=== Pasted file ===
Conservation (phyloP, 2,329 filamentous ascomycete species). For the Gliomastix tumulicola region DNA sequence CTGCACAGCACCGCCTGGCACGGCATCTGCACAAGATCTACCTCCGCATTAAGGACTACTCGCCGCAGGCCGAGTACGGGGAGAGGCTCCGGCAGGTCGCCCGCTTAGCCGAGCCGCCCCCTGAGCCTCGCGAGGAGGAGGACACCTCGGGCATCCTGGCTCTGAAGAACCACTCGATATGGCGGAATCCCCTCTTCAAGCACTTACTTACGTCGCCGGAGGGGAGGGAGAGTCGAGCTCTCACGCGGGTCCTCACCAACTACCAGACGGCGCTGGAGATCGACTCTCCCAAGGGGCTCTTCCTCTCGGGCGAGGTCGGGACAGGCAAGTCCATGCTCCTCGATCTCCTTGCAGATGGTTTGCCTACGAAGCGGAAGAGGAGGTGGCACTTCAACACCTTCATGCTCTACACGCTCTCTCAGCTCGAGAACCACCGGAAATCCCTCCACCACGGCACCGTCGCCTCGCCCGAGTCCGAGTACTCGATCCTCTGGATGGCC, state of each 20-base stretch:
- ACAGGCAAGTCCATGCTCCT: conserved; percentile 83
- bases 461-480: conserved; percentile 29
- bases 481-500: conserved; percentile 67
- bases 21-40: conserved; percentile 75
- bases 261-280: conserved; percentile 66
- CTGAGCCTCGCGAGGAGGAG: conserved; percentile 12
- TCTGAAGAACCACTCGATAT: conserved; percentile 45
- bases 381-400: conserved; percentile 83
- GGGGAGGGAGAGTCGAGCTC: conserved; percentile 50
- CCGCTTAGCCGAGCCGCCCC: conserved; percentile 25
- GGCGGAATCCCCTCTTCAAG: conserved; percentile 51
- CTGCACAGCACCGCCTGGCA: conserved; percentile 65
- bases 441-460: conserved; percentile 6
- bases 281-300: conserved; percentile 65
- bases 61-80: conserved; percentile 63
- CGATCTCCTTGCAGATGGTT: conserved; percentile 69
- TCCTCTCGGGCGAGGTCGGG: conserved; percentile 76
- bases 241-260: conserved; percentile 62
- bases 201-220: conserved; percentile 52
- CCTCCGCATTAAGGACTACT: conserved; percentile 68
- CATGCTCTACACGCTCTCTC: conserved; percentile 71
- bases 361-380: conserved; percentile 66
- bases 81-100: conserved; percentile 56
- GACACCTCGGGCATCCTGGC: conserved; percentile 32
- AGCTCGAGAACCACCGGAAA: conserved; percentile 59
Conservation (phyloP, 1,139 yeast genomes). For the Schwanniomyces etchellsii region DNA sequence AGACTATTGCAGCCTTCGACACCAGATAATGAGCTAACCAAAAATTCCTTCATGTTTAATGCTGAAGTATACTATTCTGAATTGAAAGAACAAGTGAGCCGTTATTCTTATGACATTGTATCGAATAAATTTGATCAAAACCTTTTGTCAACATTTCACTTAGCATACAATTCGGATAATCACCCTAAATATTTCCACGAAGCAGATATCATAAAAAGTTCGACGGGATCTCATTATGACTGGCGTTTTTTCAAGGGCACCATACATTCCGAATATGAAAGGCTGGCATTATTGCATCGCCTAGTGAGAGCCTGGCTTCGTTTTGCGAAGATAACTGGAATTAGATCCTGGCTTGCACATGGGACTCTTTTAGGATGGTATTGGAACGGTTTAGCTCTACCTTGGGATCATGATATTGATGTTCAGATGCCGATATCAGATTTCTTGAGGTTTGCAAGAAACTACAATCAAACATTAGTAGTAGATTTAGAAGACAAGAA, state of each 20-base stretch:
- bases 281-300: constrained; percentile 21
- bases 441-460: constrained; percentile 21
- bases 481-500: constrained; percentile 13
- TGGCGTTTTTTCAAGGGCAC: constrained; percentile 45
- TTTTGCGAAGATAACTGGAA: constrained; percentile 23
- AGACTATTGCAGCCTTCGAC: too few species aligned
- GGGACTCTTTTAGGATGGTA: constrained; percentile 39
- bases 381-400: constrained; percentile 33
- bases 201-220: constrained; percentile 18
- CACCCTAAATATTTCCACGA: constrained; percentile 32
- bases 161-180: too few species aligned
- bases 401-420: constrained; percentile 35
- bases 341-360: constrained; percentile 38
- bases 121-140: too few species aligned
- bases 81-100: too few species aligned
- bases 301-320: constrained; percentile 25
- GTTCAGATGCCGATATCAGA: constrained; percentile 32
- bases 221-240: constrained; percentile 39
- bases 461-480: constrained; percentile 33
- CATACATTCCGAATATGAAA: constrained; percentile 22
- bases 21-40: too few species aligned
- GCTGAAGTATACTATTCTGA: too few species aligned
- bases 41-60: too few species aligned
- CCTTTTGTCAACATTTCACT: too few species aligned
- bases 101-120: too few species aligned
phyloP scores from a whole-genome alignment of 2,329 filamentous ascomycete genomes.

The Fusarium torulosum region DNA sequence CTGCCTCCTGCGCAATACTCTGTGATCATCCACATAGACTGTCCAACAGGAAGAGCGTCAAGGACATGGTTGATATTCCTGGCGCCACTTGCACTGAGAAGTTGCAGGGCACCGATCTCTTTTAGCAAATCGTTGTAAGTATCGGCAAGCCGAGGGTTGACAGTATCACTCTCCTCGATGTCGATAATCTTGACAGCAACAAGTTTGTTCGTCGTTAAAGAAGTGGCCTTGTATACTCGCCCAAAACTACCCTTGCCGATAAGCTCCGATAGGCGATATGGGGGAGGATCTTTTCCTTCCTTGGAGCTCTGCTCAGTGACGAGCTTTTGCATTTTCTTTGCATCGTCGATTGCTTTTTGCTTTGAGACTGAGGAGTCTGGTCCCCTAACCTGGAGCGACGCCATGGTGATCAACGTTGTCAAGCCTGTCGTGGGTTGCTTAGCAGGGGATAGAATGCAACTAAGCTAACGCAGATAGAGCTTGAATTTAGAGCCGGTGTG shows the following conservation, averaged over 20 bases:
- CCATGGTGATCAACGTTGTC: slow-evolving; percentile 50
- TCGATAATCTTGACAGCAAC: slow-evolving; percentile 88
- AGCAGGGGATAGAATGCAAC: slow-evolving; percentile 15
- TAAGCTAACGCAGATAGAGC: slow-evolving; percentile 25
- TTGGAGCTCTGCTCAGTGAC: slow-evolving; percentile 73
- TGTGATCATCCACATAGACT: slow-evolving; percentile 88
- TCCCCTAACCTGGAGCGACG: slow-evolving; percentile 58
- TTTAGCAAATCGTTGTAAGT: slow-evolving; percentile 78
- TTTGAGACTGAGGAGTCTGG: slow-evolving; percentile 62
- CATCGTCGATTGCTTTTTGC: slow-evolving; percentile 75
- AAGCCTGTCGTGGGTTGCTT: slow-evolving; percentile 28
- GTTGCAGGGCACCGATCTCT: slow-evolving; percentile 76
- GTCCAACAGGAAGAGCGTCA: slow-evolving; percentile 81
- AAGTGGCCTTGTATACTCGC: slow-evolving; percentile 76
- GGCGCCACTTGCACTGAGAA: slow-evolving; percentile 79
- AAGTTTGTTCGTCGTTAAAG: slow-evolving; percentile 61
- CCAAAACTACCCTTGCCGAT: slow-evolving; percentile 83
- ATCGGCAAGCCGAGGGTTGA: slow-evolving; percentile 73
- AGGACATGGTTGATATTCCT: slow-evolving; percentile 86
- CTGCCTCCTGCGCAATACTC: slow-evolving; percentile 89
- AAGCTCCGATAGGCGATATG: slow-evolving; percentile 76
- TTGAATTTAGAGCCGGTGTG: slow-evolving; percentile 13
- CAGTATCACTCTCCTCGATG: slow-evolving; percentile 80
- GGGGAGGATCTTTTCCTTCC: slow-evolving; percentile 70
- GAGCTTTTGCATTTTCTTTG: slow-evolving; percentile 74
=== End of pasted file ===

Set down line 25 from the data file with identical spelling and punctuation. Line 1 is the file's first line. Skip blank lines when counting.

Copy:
- GACACCTCGGGCATCCTGGC: conserved; percentile 32